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Modernist Rafael Vinoly house back on the market for $9.8M

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You can swim indoors or out

A contemporary home features a long pool on one end and a boxy concrete tower on the other. Photo by Bernadette Queenan

In a sea full of midcentury moderns, stately Victorians, and cute bungalows, it’s not often that a home makes you stop and do a double take. The latest to do just that is this three-bedroom, four-bath property in Ridgefield, Connecticut.

The home was designed by modernist architect Rafael Vinoly. Vinoly is known for a plethora of sleek contemporary buildings like the Tokyo International Forum and the tallest residential tower in the Western Hemisphere, New York City’s 432 Park Avenue. He’s only designed a few residences, including this 1990 home built for Alice Lawrence, widow of Manhattan real estate mogul Sylvan Lawrence.

The home has been on and off the market for years at various price points and was originally used to house Lawrence’s multimillion dollar art collection. Today’s listing packages together the Vinoly house and an adjacent farmhouse together on about 16 acres, but it’s the contemporary home that is most interesting.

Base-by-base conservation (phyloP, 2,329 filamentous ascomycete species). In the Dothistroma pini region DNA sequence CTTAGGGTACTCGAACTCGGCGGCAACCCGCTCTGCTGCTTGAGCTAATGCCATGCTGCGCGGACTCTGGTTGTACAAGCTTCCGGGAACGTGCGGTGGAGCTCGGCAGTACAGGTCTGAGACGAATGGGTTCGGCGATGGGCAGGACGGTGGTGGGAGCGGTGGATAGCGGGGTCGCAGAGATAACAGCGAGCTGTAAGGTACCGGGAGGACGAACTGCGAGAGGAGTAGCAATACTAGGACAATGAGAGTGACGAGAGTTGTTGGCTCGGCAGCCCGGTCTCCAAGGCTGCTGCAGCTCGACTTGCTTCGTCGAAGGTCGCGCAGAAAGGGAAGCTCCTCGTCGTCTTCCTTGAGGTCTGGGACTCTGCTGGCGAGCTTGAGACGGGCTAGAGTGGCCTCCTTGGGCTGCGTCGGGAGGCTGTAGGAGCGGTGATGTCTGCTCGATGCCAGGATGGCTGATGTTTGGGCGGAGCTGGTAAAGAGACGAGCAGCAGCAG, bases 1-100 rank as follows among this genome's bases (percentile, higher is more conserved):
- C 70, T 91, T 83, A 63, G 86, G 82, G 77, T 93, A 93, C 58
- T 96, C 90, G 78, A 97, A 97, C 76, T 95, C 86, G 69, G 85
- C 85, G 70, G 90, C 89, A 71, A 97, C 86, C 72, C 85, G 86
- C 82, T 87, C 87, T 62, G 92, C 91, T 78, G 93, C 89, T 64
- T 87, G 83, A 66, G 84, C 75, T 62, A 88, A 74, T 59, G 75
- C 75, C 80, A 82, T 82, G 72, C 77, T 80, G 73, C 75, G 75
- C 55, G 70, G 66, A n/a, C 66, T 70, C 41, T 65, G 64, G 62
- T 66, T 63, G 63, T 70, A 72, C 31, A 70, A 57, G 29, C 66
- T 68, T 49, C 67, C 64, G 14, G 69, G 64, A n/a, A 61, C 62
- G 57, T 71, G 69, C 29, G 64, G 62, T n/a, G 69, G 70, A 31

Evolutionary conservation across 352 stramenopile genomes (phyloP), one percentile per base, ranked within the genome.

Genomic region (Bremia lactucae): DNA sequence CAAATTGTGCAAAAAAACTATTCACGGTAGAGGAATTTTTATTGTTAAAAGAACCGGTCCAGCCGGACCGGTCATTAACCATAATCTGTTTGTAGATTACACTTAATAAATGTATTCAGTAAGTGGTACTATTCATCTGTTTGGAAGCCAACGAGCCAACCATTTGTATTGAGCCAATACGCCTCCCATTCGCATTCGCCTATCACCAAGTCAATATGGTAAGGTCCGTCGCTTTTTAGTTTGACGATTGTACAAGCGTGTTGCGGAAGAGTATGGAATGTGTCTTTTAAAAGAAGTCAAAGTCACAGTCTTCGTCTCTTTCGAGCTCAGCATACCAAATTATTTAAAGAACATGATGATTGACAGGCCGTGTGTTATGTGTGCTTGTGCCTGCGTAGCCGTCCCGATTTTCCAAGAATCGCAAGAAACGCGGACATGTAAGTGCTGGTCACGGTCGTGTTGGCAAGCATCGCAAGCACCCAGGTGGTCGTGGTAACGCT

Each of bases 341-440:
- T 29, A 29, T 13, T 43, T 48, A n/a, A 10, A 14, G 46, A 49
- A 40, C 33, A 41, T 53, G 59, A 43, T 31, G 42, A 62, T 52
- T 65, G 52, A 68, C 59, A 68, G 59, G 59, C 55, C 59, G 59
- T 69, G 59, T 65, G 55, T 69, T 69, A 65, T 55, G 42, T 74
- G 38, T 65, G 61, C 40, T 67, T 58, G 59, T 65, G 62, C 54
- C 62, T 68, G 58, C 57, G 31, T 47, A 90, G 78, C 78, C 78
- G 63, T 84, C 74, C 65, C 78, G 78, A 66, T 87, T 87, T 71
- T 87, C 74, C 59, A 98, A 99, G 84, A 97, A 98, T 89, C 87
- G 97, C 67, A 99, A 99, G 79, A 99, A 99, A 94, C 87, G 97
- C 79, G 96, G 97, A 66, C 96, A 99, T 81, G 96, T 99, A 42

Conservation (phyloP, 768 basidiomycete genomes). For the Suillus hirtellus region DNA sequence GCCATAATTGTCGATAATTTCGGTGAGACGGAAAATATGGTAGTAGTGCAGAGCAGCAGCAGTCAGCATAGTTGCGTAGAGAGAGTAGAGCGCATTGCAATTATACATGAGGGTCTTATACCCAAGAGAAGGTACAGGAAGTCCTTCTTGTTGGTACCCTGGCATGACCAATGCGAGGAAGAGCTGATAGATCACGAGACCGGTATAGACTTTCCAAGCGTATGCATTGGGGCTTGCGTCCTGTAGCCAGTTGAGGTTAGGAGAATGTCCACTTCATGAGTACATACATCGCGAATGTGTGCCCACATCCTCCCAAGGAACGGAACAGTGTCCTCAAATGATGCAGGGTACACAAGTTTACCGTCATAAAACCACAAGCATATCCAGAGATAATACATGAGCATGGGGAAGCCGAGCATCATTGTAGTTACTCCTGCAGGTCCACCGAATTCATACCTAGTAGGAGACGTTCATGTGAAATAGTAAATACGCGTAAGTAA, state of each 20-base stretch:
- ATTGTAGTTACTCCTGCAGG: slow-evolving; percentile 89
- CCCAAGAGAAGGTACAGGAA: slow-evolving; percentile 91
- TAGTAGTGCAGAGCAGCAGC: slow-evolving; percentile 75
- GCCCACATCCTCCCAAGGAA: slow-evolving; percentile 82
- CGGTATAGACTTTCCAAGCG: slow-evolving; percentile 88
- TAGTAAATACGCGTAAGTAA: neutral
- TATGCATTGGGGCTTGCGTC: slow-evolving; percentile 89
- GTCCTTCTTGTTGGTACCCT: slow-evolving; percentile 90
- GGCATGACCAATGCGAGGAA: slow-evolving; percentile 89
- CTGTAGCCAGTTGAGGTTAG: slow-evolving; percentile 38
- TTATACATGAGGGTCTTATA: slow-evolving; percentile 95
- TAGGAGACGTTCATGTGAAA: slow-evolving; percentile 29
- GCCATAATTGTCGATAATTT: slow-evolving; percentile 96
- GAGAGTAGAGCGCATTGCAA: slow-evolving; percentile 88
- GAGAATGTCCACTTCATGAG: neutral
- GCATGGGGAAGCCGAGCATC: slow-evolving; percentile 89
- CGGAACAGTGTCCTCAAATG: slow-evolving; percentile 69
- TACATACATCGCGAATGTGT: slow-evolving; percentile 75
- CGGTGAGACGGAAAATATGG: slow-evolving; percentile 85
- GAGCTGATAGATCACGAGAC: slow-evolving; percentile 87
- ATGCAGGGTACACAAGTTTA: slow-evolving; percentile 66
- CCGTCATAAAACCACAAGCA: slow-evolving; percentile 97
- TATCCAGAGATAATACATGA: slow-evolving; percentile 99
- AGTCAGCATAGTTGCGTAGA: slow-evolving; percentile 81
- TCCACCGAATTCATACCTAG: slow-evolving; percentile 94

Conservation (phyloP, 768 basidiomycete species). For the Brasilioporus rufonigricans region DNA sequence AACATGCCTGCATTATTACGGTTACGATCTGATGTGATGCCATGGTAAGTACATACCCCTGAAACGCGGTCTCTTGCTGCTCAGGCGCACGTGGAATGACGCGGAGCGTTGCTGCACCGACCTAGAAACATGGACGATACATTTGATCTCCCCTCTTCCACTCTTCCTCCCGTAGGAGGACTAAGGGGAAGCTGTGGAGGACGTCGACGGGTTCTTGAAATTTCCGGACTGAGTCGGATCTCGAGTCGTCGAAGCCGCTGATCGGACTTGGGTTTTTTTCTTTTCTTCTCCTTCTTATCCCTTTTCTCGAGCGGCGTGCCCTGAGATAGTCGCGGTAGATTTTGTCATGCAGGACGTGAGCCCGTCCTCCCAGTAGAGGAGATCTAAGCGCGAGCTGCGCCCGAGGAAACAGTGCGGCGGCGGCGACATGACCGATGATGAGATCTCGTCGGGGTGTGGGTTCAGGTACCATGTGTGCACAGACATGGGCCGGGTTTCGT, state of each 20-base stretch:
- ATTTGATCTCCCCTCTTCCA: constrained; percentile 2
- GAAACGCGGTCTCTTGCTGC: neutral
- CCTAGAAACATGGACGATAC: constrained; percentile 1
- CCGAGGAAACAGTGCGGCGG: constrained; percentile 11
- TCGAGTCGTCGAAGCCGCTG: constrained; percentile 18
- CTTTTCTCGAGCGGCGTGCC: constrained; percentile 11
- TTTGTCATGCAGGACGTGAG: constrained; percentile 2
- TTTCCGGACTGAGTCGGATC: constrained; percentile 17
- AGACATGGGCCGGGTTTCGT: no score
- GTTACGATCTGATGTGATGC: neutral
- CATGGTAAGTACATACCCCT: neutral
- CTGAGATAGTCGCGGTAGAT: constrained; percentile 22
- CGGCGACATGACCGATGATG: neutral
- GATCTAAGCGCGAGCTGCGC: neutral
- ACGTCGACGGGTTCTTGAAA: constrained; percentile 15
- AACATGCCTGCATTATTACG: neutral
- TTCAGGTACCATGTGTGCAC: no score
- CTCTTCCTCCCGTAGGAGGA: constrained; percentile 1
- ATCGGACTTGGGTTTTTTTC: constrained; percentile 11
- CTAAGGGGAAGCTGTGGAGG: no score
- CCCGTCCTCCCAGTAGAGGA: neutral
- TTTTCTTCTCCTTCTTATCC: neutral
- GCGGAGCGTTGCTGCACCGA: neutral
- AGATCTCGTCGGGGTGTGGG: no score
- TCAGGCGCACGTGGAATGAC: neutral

Designed as two separate wings, one side of the house features a boxy concrete tower with library, terrace, and penthouse office. A central common area boasts a lap pool under glass ceilings that leads to a second wing with the bedrooms. A circular courtyard is paved with granite cobblestone and the home also boasts an outdoor pool.

The two houses, including 191 Ridgebury Road, are now listed for $9,750,000.

A concrete tower sits on the right while an overhanging roof and long horizontal wing is on the left. Photo by Bernadette Queenan
Inside the house there are floor-to-ceiling windows and wooden ceilings. Photo by Dan Milstein
An imposing steel fireplace is the living room focal point. Photo by Dan Milstein
An office with two chairs, large windows, and a zebra rug. Photo by Dan Milstein
An indoor pool with concrete walls and glass ceilings. Photo by Dan Milstein
The view from the concrete tower onto the forest beyond. Photo by Bernadette Queenan